Meet the queer hockey players who rule London
If you’re looking to get your health and fitness back on track, or just looking to meet a few new people, then a gay sports club could be exactly what you need.
Have you ever thought about giving field hockey a try? It’s a fast-paced team sport, that traces its origins back to the Middle Ages in Europe. There’s lots of running around, you get to wear cool shorts, and hang out with a bunch of guys who know how to have good time – ask around, hockey players have a reputation.
We spoke with Tom Simpson from the London Royals to see whether we had what it takes to pick up a stick and hit the pitch.
When was London Royals established?
The club started about 12 years ago, when a small group of LBGTQ hockey players grouped together to meet and play some mixed, social hockey.
These were people who played hockey regularly with their own club teams but wanted a space where they could play hockey with other LGBTQ people, and perhaps be more open about their sexuality on and off the pitch.
Why is there a need for an LGBTQ hockey club?
Being LGBTQ in hockey is generally very well accepted, but it isn’t something that’s talked about freely yet in a hockey environment. That may be because people just aren’t too bothered, but sometimes that’s just not quite enough.
We have incredible role models on the women’s side of the game, namely in Kate and Helen Richardson-Walsh, a same-sex married couple who won Olympic gold on the pitch together. This is a complete game-changer in terms of LGBTQ acceptance in our sport, and we’ll be talking about this for years to come. But more can be done to show that it’s okay to be a gay man and play hockey, and more needs to be done across the board, especially for trans people.
That’s why we feel like we have an important role to play in hockey and in LGBTQ sport more widely. We offer an inclusive and safe space for LGBTQ players to completely be themselves. Not only that, but the breadth and depth of playing opportunities within the club allows us to cater for a very wide range of players, and that’s why we continue to see our numbers grow.
How many members does London Royals currently have?
We have over 600 members signed up, but in any one season we may have anywhere between 50 to 80 active players across our men’s, women’s, and mixed teams. Some members may only join us when we go on national or international tours.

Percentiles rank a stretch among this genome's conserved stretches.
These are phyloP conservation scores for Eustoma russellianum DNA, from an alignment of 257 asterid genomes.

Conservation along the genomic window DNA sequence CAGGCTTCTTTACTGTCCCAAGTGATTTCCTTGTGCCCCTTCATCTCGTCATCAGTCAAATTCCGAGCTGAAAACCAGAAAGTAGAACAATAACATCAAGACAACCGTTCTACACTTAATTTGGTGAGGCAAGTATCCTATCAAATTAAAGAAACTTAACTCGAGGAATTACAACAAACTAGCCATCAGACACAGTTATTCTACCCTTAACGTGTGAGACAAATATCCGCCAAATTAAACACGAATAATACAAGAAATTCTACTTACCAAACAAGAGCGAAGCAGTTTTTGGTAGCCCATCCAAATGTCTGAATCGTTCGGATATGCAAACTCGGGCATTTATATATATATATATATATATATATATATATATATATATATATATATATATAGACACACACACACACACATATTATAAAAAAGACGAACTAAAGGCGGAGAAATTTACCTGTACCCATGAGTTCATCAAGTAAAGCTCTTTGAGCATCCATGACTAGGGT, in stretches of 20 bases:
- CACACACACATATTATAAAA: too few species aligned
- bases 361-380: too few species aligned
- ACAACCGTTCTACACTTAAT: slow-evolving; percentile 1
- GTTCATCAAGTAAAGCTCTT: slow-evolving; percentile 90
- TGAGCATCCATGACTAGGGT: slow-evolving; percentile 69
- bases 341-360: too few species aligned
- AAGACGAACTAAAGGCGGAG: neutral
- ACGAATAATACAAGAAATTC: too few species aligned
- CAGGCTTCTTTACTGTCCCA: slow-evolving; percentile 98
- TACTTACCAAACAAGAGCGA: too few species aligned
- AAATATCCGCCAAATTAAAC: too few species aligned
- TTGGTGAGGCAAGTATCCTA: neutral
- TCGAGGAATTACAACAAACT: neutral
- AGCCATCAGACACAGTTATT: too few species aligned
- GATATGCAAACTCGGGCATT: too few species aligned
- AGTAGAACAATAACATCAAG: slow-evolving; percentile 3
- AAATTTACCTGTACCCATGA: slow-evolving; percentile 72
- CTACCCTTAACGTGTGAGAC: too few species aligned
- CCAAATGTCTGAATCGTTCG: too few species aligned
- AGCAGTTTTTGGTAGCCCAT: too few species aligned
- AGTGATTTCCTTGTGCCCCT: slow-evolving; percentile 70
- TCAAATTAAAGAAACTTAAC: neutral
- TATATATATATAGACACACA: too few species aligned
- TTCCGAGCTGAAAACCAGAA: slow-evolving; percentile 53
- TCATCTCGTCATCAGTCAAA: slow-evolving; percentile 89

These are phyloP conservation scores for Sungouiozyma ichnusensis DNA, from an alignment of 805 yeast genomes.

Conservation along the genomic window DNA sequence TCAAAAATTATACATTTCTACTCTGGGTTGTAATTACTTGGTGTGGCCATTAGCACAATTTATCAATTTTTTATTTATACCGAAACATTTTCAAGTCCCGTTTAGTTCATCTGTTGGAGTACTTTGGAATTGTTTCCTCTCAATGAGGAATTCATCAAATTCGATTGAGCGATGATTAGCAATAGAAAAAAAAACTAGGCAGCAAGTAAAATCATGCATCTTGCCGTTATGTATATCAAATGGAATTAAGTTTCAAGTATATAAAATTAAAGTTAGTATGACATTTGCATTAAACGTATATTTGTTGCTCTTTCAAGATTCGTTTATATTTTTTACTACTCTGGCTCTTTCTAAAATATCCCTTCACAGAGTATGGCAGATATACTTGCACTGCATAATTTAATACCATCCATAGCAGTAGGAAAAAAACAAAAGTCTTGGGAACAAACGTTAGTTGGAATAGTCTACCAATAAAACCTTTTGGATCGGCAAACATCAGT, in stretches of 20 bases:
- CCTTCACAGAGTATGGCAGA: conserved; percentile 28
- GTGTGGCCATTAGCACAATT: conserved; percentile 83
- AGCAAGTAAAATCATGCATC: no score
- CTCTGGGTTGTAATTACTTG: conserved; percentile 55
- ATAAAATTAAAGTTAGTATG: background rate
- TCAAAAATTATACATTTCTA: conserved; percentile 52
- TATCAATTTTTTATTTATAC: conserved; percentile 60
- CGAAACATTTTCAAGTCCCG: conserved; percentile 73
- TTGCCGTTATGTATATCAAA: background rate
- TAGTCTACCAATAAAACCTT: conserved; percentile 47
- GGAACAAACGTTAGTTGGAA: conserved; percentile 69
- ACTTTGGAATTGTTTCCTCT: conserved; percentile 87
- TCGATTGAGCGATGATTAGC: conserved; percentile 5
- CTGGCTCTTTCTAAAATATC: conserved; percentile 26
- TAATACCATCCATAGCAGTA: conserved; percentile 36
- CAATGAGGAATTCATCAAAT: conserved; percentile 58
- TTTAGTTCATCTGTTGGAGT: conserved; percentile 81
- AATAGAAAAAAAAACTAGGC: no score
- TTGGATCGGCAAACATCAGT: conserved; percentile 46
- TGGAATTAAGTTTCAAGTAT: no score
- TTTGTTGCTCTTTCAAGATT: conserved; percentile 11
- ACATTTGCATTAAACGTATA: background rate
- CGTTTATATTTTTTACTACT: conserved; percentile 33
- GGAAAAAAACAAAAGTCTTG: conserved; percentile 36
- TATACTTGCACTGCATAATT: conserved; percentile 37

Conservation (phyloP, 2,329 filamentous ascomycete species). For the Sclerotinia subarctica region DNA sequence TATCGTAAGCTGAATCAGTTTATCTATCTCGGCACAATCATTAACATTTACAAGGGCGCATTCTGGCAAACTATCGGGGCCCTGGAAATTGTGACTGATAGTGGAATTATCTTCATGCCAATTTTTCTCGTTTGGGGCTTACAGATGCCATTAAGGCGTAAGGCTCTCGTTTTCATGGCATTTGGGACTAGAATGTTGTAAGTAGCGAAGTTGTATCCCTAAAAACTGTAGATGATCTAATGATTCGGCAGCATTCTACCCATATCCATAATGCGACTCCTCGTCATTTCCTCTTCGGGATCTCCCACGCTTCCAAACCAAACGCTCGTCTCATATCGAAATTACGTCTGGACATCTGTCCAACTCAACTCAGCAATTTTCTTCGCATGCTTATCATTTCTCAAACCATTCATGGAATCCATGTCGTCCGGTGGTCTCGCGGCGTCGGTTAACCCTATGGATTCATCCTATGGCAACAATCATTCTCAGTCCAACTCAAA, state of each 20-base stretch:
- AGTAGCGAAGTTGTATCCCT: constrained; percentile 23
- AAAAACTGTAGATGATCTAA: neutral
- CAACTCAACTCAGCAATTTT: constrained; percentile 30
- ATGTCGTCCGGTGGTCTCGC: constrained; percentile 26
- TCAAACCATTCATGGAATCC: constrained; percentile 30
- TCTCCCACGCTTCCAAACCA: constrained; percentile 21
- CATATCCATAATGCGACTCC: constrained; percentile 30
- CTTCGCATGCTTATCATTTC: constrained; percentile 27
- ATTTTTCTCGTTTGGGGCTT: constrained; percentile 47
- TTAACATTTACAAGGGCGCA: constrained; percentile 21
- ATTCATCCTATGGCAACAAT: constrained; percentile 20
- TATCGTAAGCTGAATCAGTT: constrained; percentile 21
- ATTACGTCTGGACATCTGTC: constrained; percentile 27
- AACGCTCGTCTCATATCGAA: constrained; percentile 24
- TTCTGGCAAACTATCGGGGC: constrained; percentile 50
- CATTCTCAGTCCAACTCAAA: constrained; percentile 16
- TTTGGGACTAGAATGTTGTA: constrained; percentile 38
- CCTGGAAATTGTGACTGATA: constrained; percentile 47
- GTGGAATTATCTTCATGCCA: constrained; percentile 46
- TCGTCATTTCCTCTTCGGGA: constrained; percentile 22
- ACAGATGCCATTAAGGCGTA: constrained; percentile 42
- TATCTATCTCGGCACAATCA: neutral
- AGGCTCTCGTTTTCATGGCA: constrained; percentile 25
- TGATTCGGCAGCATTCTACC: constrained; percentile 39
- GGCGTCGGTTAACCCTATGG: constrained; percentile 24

Our membership is growing, both in terms of active players and those who choose to have a more intermittent or social association with the club.
We’re always accepting new members. We’re able to provide a host of training and playing opportunities appropriate to individuals’ previous levels of experience, even if none. We aim to get people onto the pitch for some real game-time as soon as we can after joining, regardless of their skill or experience. The club offers discounted fees for students and also offers a hardship fund for those individuals who can’t afford the costs of kit and regular training match fees.
While the majority of hockey clubs are great at catering for children and teenagers and coaching them in the basics of the game, it’s much less common for adults to join and learn the game from scratch. Additionally, for LGBTQ adults, there may also be a number of other perceived barriers to picking up a sport – perhaps a worry about acceptance as an individual, and also a worry about learning as an adult in an environment which isn’t always as well set up for that. But this is what the Royals caters for so well.
We have some very experienced coaches within the club, and have been very active in sourcing coaches from outside the club to help develop the basics for those new to the game.
What’s the gender split of the club?
We don’t have specific data on this, but the split is probably 70 percent male to 30 percent female.
At the moment we have two full-time men’s teams, with a third team probably starting up in the near future, and we have one women’s team. But we also have a very large mixed social section of the club too.